ANNAPOLIS – As the three men barreled toward him late one night after session, Del. Thomas Hutchins instinctively reached into his jacket pocket – where he carries his handgun.
He didn’t have the gun with him. But he has a permit to carry one. Hutchins said he fled unscathed that January night in 1995, and reported the suspicious incident to Annapolis police.
“I wasn’t looking for a conflict,” he recalled. “I just wanted to be able to protect myself by having the gun in an uncomfortable situation.”
Five of Maryland’s 188 lawmakers hold permits to carry concealed weapons, according to a State Police response to an open records request. In addition to Hutchins, R-Charles, they are Sen. John C. Astle, D-Anne Arundel, and Delegates Phillip Bissett, R-Anne Arundel, Thomas E. Hutchins, R-Charles, George W. Owings III, D-Calvert, and Michael Weir, D-Baltimore County.
Four said this week that they would fight stricter gun control in the 1996 session, which begins Jan. 10.
Astle, however, said he would soften his opposition when Gov. Parris N. Glendening presents a commission’s recommendations next month.
“Having grown up in rural West Virginia, guns were an integral part of society,” Astle said. “I went on to the Marine Corps and the police force, where guns were around all the time.
“But it’s a different world…with a rising tide of violence. I look forward to what the governor will present to us as the frame of the debate.”
Owings will remain opposed, he said.
“There are enough laws already on the books to prevent people who shouldn’t have access to guns from getting them,” Owings said, citing banned sales to minors and convicted felons.
Weir applied for his permit after constituents complained that the process was difficult and lengthy.
The police “asked a lot of nit-picky things,” he said. “It is so frustrating to me when laws come up that make it more difficult for law-abiding citizens to get guns.”
According to State Police, 22,000 Marylanders hold concealed weapons permits. Checking an applicant’s fingerprints, references, FBI records and background takes three to four months.
Hutchins said the thoroughness of that process, along with Maryland’s required seven-day wait for handgun purchase, was all the gun control needed.
But he said he hoped to speed permit applications.
“I plan to back a law that would allow Marylanders to fax their application for gun permits to the State Police. It would greatly expedite the whole process if there were not all that dead time in the mail,” Hutchins said.
Bissett said Maryland needed only one more gun law: to deny public access to names of those who hold permits.
“The reason they are called concealed weapons is because they are supposed to be concealed,” he said. “So is the fact that we have them. I am appalled that anyone can get this information from police.”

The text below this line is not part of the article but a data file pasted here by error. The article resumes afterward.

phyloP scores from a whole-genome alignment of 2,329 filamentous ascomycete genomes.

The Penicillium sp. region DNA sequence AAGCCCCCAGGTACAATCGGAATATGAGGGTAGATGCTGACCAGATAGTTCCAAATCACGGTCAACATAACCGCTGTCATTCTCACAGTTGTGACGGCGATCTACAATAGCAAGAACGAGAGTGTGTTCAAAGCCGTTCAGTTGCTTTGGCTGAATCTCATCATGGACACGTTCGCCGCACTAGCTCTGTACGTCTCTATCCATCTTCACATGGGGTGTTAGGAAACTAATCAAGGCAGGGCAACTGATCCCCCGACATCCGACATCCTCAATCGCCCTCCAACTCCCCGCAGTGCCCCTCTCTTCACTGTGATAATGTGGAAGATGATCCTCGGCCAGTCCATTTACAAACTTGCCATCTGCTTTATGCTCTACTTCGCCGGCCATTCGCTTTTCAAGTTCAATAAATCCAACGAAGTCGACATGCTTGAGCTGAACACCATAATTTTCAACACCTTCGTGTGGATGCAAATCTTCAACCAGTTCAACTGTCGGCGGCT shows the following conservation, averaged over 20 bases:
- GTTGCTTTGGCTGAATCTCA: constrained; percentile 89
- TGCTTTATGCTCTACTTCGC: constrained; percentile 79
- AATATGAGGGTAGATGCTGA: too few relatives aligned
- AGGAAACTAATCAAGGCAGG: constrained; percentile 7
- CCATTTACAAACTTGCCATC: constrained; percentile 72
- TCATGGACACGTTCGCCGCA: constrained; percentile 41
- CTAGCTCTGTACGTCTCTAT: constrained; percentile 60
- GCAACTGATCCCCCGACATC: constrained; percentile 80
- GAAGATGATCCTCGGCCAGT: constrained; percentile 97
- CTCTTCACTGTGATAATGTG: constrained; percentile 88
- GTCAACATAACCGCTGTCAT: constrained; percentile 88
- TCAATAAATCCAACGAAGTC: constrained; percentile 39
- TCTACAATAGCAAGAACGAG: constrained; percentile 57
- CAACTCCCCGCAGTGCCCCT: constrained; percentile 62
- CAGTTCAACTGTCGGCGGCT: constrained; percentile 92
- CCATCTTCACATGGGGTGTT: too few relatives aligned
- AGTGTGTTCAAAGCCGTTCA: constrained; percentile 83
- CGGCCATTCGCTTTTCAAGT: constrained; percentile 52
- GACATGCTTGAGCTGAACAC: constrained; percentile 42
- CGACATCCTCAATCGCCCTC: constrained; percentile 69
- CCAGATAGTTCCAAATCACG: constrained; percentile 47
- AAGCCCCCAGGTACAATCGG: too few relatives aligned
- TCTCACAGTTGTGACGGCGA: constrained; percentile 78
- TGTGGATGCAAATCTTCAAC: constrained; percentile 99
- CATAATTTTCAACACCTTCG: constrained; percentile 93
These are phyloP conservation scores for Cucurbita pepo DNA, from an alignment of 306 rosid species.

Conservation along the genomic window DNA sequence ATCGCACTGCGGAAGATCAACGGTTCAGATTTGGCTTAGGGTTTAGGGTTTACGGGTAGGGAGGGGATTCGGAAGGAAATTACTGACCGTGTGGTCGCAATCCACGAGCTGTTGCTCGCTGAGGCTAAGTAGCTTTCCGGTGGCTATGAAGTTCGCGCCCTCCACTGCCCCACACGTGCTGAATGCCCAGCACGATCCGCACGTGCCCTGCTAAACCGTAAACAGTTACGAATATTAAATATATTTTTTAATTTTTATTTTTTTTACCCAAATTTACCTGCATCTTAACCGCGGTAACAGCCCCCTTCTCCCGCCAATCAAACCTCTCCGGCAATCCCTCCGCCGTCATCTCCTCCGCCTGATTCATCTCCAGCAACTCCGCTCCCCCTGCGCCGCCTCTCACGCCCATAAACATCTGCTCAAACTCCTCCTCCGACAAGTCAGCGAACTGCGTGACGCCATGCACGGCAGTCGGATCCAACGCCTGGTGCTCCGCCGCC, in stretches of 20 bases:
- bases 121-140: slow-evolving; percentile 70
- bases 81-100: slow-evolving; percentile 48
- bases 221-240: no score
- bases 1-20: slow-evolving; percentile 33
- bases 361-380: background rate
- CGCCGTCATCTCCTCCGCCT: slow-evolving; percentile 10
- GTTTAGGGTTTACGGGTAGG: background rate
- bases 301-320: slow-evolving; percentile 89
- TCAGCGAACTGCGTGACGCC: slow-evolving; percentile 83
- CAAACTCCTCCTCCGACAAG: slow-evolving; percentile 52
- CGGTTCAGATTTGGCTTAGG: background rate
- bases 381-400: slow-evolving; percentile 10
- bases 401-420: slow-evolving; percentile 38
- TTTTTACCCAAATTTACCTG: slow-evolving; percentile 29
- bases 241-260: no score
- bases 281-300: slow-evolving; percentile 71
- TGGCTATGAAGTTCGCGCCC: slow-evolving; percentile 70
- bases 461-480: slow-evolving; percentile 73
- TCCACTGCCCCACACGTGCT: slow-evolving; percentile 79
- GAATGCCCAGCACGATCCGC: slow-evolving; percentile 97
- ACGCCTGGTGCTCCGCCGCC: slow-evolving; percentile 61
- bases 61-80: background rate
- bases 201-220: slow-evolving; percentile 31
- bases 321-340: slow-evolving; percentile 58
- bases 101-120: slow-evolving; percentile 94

Bissett applied for his permit for “safety reasons,” but would not elaborate.
Fear that their public role jeopardizes their safety was one reason the others gave for carrying guns.
“Someone may not like the way I vote and that puts me in danger,” Owings said. “There are fanatics out there. Look at the bombings at [abortion] clinics.”
Hutchins said people held grudges against him from his days on the State Police.
“I certainly can’t remember all the people I have arrested in my life. But they may well remember me when they get out on parole,” he said. “They can easily find me now because of my public role.”
He said he finds comfort in his .38-caliber Smith & Wesson handgun whenever he recalls threats from a murderer in the ’70s.
No longer in uniform, Hutchins feels vulnerable to crime. Astle, a former Baltimore police officer, echoed those concerns.
“When you are a police officer, you deal with a different element of society,” Astle said. “It’s a hard thing to forget about.”
Owings owns several shotguns, rifles and handguns, and is a gun safety advocate. Before allowing his son to hunt geese at age 16, Owings made him take a safety class.
Weir said he was introduced to guns as a youthful deer hunter. He owns 15 — shotguns, rifles and handguns. And he said it was his right to have them.
“I feel very strongly that we should be able to protect ourselves. If somebody is going to come into my home that I don’t want there, I’m going to have that option.”
But Weir is sure to get an argument during the session from Dick Willis, executive director of Marylanders Against Handgun Abuse, the state’s key anti-gun group. “The fact that a legislator feels safer with a gun shows they think there needs to be solutions for crime and violence,” Willis said. “I don’t approve of their solution. The fewer guns out there, the better.” -30-